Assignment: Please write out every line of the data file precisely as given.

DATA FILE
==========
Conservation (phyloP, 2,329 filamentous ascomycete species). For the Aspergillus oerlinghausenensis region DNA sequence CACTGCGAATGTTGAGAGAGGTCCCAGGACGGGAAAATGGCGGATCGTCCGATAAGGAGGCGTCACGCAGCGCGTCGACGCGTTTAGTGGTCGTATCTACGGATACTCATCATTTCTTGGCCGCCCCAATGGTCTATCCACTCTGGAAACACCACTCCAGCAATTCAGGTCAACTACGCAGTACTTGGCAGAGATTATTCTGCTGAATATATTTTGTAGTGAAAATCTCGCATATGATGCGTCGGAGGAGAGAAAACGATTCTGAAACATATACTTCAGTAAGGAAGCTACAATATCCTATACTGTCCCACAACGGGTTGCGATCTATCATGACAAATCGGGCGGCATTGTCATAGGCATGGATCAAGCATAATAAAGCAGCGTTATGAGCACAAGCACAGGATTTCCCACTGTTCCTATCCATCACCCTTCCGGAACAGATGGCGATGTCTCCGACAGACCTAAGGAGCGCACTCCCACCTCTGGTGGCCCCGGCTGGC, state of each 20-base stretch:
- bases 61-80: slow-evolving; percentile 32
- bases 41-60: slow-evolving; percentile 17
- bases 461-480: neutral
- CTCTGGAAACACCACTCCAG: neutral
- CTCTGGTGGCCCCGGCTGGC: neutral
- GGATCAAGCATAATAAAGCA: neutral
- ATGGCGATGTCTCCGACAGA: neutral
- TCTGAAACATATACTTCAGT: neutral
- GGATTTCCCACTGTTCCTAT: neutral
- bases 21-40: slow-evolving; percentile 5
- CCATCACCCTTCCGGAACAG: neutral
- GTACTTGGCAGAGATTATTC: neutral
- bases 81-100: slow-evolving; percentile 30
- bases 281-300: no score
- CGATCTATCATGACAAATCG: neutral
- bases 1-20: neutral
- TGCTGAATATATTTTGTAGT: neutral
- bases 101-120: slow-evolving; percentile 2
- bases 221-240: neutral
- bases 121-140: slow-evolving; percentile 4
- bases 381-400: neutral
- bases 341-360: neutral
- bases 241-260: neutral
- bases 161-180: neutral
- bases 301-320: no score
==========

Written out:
Conservation (phyloP, 2,329 filamentous ascomycete species). For the Aspergillus oerlinghausenensis region DNA sequence CACTGCGAATGTTGAGAGAGGTCCCAGGACGGGAAAATGGCGGATCGTCCGATAAGGAGGCGTCACGCAGCGCGTCGACGCGTTTAGTGGTCGTATCTACGGATACTCATCATTTCTTGGCCGCCCCAATGGTCTATCCACTCTGGAAACACCACTCCAGCAATTCAGGTCAACTACGCAGTACTTGGCAGAGATTATTCTGCTGAATATATTTTGTAGTGAAAATCTCGCATATGATGCGTCGGAGGAGAGAAAACGATTCTGAAACATATACTTCAGTAAGGAAGCTACAATATCCTATACTGTCCCACAACGGGTTGCGATCTATCATGACAAATCGGGCGGCATTGTCATAGGCATGGATCAAGCATAATAAAGCAGCGTTATGAGCACAAGCACAGGATTTCCCACTGTTCCTATCCATCACCCTTCCGGAACAGATGGCGATGTCTCCGACAGACCTAAGGAGCGCACTCCCACCTCTGGTGGCCCCGGCTGGC, state of each 20-base stretch:
- bases 61-80: slow-evolving; percentile 32
- bases 41-60: slow-evolving; percentile 17
- bases 461-480: neutral
- CTCTGGAAACACCACTCCAG: neutral
- CTCTGGTGGCCCCGGCTGGC: neutral
- GGATCAAGCATAATAAAGCA: neutral
- ATGGCGATGTCTCCGACAGA: neutral
- TCTGAAACATATACTTCAGT: neutral
- GGATTTCCCACTGTTCCTAT: neutral
- bases 21-40: slow-evolving; percentile 5
- CCATCACCCTTCCGGAACAG: neutral
- GTACTTGGCAGAGATTATTC: neutral
- bases 81-100: slow-evolving; percentile 30
- bases 281-300: no score
- CGATCTATCATGACAAATCG: neutral
- bases 1-20: neutral
- TGCTGAATATATTTTGTAGT: neutral
- bases 101-120: slow-evolving; percentile 2
- bases 221-240: neutral
- bases 121-140: slow-evolving; percentile 4
- bases 381-400: neutral
- bases 341-360: neutral
- bases 241-260: neutral
- bases 161-180: neutral
- bases 301-320: no score